Unlike actors, who settled down over the centuries, puppeteers have always kept a certain taste for travelling. Itinerant artists were never linked to the “official” theatre, as was the case for the actors of the commedia dell’arte who, during the 17th century, were eventually hired by royal theatres. In the early 17th century, the Saint-Germain fair in Paris welcomed puppeteers and other travelling performers who, thanks to their freedom of movement, always managed to escape the local authorities’ interdictions or controls – to the extent that some actors turned to puppetry when unable to obtain a license to perform. The situation was similar in England. At the end of the 17th century, because of the restrictions enforced by the state, many actors became puppeteers. Meanwhile, actors who were usually foreign travelled through Germany and would also show puppets. A group of people, formed around then, sought to implement norms which included a sort of “uniform”, consisting of black hats and wide black coats. They also tried to ban the transcription of texts so that the oral and improvised character of the art could be preserved, and thus bear more resemblance to the commedia dell’arte.
During this period puppeteers and shadow showmen had a repertoire that was still linked to religious representations, and had borrowed elements from popular puppet dramas (such as Doctor Faustus; see Faust), but also many elements from English or Italian travelling actors. Indeed, shows made of stock characters had much in common with the latter’s performances.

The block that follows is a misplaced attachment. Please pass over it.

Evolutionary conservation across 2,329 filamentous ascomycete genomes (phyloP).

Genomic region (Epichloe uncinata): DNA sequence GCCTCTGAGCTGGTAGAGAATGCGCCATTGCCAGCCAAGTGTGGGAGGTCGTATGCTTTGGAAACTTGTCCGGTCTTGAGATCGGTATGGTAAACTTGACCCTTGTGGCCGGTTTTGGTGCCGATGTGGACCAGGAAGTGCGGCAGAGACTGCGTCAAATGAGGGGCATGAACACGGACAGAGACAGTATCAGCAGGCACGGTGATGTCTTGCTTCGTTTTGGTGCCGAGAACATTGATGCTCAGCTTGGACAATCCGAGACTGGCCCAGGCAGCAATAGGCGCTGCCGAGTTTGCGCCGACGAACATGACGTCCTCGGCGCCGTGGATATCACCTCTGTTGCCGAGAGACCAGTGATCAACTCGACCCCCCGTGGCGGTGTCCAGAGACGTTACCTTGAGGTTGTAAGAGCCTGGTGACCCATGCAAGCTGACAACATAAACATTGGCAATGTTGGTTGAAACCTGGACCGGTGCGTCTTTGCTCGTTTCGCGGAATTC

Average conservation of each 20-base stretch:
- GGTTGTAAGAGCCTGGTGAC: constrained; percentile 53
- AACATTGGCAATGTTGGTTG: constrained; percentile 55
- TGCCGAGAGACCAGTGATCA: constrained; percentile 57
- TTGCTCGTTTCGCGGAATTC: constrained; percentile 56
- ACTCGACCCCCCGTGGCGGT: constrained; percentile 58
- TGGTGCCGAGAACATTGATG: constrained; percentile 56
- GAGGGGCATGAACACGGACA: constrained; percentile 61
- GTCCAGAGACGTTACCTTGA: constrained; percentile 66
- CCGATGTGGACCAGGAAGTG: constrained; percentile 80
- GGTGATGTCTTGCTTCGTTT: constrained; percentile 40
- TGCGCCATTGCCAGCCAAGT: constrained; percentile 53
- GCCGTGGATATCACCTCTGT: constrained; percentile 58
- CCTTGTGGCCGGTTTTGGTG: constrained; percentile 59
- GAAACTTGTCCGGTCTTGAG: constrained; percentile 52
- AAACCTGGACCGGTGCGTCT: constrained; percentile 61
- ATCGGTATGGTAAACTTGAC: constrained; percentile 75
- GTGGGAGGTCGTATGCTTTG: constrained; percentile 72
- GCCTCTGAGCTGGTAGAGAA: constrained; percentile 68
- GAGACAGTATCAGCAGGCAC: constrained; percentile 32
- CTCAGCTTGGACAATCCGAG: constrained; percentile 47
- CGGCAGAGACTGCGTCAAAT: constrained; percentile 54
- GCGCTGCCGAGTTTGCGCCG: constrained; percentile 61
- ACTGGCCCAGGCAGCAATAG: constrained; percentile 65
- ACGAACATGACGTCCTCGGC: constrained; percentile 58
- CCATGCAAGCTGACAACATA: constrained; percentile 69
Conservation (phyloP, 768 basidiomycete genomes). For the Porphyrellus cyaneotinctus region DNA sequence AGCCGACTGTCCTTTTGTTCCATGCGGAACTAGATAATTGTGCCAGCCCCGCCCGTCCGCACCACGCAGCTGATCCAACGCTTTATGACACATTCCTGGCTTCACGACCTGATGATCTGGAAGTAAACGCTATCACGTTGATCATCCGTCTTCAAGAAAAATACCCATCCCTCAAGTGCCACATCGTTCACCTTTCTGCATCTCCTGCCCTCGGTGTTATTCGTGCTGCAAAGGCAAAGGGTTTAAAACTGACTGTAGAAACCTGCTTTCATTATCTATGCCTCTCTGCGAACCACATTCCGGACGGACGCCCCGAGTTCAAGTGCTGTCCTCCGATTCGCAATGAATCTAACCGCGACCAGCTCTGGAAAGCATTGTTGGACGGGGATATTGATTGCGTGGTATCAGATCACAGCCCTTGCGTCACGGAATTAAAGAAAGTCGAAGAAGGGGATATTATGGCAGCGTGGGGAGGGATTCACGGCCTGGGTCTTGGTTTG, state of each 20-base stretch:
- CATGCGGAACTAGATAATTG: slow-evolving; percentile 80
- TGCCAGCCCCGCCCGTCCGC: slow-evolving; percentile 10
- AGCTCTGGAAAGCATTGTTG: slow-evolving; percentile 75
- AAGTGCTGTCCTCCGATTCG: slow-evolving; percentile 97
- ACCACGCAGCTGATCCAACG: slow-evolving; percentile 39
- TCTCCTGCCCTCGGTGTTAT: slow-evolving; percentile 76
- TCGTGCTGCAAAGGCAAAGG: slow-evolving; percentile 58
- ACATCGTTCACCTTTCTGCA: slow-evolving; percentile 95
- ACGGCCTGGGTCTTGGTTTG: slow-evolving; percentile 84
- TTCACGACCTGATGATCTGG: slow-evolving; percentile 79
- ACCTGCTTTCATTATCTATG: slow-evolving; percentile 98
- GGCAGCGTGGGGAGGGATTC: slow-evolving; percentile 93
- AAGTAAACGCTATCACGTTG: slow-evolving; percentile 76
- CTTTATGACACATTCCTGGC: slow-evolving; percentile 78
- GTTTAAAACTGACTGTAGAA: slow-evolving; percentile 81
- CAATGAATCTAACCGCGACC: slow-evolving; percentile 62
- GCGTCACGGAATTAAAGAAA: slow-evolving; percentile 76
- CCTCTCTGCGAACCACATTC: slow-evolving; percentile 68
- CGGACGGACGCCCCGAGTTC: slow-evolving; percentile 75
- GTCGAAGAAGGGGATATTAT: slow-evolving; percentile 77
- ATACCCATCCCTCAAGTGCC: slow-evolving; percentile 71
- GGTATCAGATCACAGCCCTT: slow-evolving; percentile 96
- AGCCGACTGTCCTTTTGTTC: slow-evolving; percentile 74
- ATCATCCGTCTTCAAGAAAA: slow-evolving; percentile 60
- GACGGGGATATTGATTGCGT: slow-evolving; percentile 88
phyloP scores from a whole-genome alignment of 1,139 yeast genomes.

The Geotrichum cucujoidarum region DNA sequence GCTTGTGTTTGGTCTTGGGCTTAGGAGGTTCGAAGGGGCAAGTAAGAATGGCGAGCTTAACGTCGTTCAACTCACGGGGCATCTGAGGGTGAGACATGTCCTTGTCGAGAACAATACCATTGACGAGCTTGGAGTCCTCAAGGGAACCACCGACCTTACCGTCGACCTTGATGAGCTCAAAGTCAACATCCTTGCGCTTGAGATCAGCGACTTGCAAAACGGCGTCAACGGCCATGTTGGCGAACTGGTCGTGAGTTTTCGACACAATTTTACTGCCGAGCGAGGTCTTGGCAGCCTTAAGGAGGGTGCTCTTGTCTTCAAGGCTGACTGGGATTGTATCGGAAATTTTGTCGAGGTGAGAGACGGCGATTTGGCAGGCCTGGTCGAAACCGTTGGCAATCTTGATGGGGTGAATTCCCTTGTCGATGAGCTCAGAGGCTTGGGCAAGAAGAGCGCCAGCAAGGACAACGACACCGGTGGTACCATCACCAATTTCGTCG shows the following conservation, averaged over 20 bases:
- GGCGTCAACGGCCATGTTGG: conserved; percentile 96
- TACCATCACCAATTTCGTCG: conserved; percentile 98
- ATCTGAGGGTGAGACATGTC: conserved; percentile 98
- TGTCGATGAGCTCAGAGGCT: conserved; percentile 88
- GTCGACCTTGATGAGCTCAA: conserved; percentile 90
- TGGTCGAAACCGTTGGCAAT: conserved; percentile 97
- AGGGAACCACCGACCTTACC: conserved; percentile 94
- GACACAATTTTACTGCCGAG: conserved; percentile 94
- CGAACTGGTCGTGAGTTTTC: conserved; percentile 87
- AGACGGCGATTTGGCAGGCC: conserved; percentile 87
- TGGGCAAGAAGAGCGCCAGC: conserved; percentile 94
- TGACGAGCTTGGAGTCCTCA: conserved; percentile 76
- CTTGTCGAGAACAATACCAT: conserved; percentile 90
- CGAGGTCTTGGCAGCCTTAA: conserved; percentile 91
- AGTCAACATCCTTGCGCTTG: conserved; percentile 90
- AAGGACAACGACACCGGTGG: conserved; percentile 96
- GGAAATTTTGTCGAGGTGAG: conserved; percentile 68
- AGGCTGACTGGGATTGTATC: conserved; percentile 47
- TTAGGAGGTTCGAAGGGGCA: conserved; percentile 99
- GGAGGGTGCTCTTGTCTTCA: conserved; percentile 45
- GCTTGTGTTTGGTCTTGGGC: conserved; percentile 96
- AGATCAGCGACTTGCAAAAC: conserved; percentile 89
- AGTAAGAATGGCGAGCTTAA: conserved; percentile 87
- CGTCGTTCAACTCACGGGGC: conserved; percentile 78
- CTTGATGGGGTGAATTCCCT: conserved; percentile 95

The Englische Komödianten (English Comedians) appeared in the fairs and fetes in Denmark and Germany at the end of the 16th century, following the harsh campaign against the theatre launched by the English Puritans. The character of the clown (bouffon, Narr) was often the leader of the troupe, and the one the troupe was named after. On the stage, local characters would also appear by his side. The “head comic”, or clown (Bouset, Pickelhäring, Stockfisch), spoke a little German and could therefore create a relationship with the audience, using jokes or even multilingual puns.
Those characters (the “masks”) were what puppeteers borrowed the most from the comici who travelled through the German-speaking world from the end of the 15th century on. The Pulcinella character thus became popular while exhibited by Hanswurst’s side. The travelling performance in general encouraged cultural exchange. It contributed to the exportation of the commedia dell’arte characters. It also contributed to the exportation of existing style conventions and genres, and to the creation of new ones. A testimony of this contribution is found in the puppet operas which became popular in Italy and France in the 17th and 18th centuries, or the texts of the 19th-century German puppeteer Johann Georg Geisselbrecht (1762-1826?), whose repertoire combined puppetry and vaudeville (see Variety and Music Hall).